I had never heard of this grape either, so don’t fret if you haven’t! Last week, I ran to my favorite wine shop to pick up a couple other items they had on hold for me (they are wonderful like that! I ask if they can get particular, obscure items, then they do and email me when they arrive!). They, like any good sales person, ask if I needed anything else (like I need more wine…but I can’t myself so I always glance around the shelves). They also know my love of interesting or unusual wines. They recommended this, along with a few others (but this is the first I have opened).
The reason this grape is quite unknown is, despite records having mentions of this grape back to the mid 14th century, the cultivation of the grape virtually ceased following phylloxera in the mid to late 1800s. By the year 2000, it was reported there were only TWO rows of grape producing vines remaining in existence! When this was discovered, it motivated a few local growers from the Romagna region to come together to propagate the vine in an effort of saving it from extinction. It became recognized as an official grape variety in 2009.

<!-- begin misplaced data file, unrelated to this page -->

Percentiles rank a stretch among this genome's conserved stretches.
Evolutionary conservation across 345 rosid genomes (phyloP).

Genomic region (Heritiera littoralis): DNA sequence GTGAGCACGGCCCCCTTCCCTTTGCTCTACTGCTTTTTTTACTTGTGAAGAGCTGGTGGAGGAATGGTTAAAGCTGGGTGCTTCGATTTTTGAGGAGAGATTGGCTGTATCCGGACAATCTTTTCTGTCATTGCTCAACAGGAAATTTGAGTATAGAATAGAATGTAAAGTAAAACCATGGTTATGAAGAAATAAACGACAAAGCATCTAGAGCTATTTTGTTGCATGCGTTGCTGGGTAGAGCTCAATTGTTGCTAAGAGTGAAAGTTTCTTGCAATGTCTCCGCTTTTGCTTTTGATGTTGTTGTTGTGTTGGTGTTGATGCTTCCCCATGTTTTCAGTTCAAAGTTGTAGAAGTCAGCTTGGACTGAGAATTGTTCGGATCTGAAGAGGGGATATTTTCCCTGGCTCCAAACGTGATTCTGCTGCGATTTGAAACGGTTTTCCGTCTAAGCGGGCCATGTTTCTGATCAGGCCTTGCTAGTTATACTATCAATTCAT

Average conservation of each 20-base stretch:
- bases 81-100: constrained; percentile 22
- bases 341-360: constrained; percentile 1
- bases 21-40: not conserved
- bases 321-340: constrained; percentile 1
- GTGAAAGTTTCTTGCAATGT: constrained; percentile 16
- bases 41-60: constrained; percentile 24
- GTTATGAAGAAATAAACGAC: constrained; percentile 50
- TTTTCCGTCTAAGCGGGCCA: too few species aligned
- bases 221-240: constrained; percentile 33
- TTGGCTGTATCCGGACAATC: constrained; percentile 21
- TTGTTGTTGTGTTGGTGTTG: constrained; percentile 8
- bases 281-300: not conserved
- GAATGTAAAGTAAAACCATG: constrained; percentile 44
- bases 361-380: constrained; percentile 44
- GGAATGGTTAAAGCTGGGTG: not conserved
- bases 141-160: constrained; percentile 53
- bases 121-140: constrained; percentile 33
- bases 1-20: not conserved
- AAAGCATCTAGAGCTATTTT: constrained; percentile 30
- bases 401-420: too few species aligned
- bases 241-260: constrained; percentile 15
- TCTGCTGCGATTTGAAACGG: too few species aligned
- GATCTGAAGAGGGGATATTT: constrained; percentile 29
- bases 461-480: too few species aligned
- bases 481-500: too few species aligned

I greatly enjoy purchasing bottles of wine I know nothing about. The surprise is entertaining and fascinating to me. This bottle was so dark, I didn’t even know the color of the wine until I poured it! I typically pour my first glass of all wines at room temperature. This is because the aromatic properties in wine are most volatile at room temp. If the wine comes directly from the fridge, these properties are dulled. So, when I poured this, I instantly took note of white grapefruit and pineapple scents emanating from the glass. Then, the more subtle notes of gardenia and orange blossom made a cameo. It also has the laziest, tiny bubbles adhered to the base of my goblet. When I tasted this dry wine, the moderate level of acidity was refreshing but not overpowering. The tastes of white grapefruit, green apple, pineapple, orange blossom, white peach, and gardenia dawdled on the tongue for a couple wonderful minutes. Thankfully, this is a mere 12% alcohol, so I don’t feel guilty reaching for another taste as it wanes. If you happen to stumble across a bottle of Famoso, pick up a bottle, even if you don’t prefer white wines! This has excellent character and great potential for food pairings (maybe a fruit salsa over grilled white fish in the summertime!) I will report back on cheese pairings but it does taste better with parmigiano-reggiano than pecorino! Also, for anyone keeping track, that’s #157 on my varietals list! My present goal is 200!